Chicago Officials Give Final Approval to Bally’s Casino Complex in River West

The proposed casino is set to be built on the Chicago Tribune printing plant and newsroom site near Chicago Avenue and Halsted Street. (WTTW News)The proposed casino is set to be built on the Chicago Tribune printing plant and newsroom site near Chicago Avenue and Halsted Street. (WTTW News)

The Chicago City Council voted 39-5 to approve plans to transform the home of the Chicago Tribune’s printing plant and newsroom into a $1.74 billion Bally’s casino and resort on 30 acres in River West.

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The proposal still needs the support of the Illinois Gaming Board, which must license Bally’s to operate the casino before work can begin along the Chicago River near Chicago Avenue and Halsted Street.

“I’m for this casino because I’m for the future of this city,” said Ald. Walter Burnett, whose 27th Ward will include the casino.

The lopsided vote is a victory for Mayor Lori Lightfoot as she runs for reelection. She will no doubt emphasize that she succeeded in bringing a casino to Chicago in three years after former Mayors Richard M. Daley and Rahm Emanuel failed for 30 years.

Lightfoot was able to convince state lawmakers to revise the tax structure for a Chicago casino in May 2020.

“This is something that three administrations have been trying to do,” Burnett said. “Three administrations, for over 30 years, have been trying to do it. This mayor got it done.”

Alds. Brian Hopkins (2nd Ward), Anthony Beale (9th Ward), Raymond Lopez (15th Ward) and Brendan Reilly (42nd Ward) and Ed Burke (14th Ward) voted against the project.

The leading critic of the measure, Reilly has said he is “very frustrated” that he has not seen a plan detailing public safety efforts in and around the casino and blasted a recently completed traffic study as insufficient.

“Remember this day,” Reilly said. “I do hope that the opponents of the casino are wrong. But I don’t think we are.”

Bally’s Chicago casino is set to have have 3,400 slots and 173 table games in addition to an exhibition hall, 500-room hotel, a 3,000-seat theater and 11 restaurants. However, the complex will not include an outdoor concert venue along the river, after that proposal drew intense criticism from nearby residents, and a pedestrian bridge.

Instead, the development will include a 2,100-square-foot park and walking path along the river and a three-level underground parking garage, according to the plans released by city officials.

City Council members have repeatedly heard impassioned pleas from representatives of Chicago’s powerful labor unions, who said the 3,000 construction jobs the casino is expected to create every year and the 3,000 permanent jobs were desperately needed in the hospitality industry that has yet to recover from the economic catastrophe triggered by the COVID-19 pandemic.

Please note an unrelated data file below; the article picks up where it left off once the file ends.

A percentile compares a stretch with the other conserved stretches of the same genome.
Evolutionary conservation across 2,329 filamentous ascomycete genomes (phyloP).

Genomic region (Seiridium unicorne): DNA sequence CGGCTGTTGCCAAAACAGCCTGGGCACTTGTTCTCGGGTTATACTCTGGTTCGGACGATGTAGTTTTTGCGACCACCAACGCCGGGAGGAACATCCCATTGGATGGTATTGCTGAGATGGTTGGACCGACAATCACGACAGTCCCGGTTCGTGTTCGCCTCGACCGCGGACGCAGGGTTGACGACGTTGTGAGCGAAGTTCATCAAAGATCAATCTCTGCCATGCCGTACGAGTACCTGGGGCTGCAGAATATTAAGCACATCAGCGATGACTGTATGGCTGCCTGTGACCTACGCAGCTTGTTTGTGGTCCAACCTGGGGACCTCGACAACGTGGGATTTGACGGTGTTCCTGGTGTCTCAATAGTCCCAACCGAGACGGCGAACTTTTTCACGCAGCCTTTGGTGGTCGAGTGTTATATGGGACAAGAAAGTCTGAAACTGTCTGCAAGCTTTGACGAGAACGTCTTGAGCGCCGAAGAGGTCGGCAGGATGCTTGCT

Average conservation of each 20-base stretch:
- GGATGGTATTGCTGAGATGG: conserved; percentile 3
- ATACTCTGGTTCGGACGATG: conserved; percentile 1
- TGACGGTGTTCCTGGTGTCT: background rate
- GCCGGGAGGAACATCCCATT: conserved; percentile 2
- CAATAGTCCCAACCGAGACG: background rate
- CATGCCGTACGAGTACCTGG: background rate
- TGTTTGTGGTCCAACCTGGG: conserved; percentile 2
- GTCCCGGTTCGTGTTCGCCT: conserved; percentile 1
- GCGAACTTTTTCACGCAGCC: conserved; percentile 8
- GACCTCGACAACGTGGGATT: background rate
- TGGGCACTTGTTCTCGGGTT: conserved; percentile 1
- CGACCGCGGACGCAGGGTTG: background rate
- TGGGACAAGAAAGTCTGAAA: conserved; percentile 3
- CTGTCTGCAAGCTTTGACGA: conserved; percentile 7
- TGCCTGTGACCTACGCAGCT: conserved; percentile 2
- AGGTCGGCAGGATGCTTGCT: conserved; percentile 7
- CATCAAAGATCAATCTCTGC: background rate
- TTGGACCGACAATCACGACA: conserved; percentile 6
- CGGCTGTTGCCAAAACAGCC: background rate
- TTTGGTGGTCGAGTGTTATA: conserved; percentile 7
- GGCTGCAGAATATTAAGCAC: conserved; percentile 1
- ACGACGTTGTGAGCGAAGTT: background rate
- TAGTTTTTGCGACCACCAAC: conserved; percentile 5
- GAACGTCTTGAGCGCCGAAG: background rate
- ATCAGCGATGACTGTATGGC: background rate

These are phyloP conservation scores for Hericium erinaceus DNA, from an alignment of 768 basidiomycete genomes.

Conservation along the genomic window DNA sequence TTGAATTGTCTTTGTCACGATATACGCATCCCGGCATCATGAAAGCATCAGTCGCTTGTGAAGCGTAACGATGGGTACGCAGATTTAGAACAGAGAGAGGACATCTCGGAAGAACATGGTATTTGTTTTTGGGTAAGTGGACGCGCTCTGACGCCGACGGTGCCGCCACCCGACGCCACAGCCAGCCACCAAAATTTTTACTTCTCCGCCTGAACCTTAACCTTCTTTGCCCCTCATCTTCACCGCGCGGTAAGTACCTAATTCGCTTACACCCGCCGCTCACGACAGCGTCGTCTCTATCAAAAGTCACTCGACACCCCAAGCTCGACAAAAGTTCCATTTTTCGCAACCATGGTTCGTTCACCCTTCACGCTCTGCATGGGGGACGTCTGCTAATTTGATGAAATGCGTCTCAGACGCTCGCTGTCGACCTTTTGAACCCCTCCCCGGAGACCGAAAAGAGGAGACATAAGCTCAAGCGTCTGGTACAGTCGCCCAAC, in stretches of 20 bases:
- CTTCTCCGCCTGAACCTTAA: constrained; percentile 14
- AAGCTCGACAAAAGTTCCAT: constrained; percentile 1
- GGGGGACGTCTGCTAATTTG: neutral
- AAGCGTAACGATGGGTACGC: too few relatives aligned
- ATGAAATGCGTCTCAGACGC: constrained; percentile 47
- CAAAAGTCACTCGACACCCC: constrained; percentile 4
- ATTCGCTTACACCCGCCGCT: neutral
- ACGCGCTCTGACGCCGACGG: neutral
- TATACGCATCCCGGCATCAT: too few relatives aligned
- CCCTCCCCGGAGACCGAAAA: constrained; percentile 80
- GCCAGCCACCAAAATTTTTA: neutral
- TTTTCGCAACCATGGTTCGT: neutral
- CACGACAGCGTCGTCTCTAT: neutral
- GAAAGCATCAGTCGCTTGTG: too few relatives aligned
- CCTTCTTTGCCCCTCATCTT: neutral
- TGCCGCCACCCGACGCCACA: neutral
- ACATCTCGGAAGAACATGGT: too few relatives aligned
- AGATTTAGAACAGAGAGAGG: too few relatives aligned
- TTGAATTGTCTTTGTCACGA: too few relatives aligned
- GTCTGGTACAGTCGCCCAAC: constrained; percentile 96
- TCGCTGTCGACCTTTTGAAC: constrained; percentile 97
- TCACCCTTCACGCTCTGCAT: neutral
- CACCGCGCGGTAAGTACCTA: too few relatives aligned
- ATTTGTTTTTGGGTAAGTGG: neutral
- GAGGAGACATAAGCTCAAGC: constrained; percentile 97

Bally’s inked an agreement with the Chicago Federation of Labor to ensure construction and casino workers are allowed to unionize. In addition, the casino firm promised that 60% of the jobs created by the casino will be filled by Black, Latino or Asian workers.

Bally’s will also create a jobs program specifically targeting Chicago neighborhoods with the highest levels of unemployment and lowest income, according to the mayor’s office. 

Bally’s has put together a consortium — the Chicago Community Builder’s Collective — of design and construction firms owned by Black, Latino and female Chicagoans to work on the project.

Bally’s has told city officials they will meet the requirements imposed by city officials that 25% of the facility be owned by Black, Latino or Asian shareholders, 50% of its employees be from Chicago and at least 26% of the construction contracts go to firms owned by women or Black, Latino or Asian Chicagoans.

Lightfoot is counting on a casino to boost the city’s economy and funnel approximately $200 million into its police and fire pension funds, significantly easing the pressure on the city’s finances, while creating thousands of jobs and drawing tourists — and their fat wallets.

A temporary casino is set to open at the Medinah Temple in River North next year, while a permanent casino could open as soon as early 2026.

In other action, the City Council voted unanimously to confirm Lightfoot’s pick of Anabel Abarca to replace former Ald. George Cardenas to represent the 12th Ward.

Abarca, a McKinley Park resident and attorney, was the only one of the four people to apply to fill the vacant seat on the City Council who is also running for the spot in the Feb. 28 election. 

Abarca now has a leg up in the already underway race to win a full, four-year term on the City Council. She faces Julia Ramirez and Joseph Mercado in the contest. Ramirez has the endorsement of United Working Families, a progressive political organization closely aligned with the Chicago Teachers Union.

Contact Heather Cherone: @HeatherCherone | (773) 569-1863 | [email protected]

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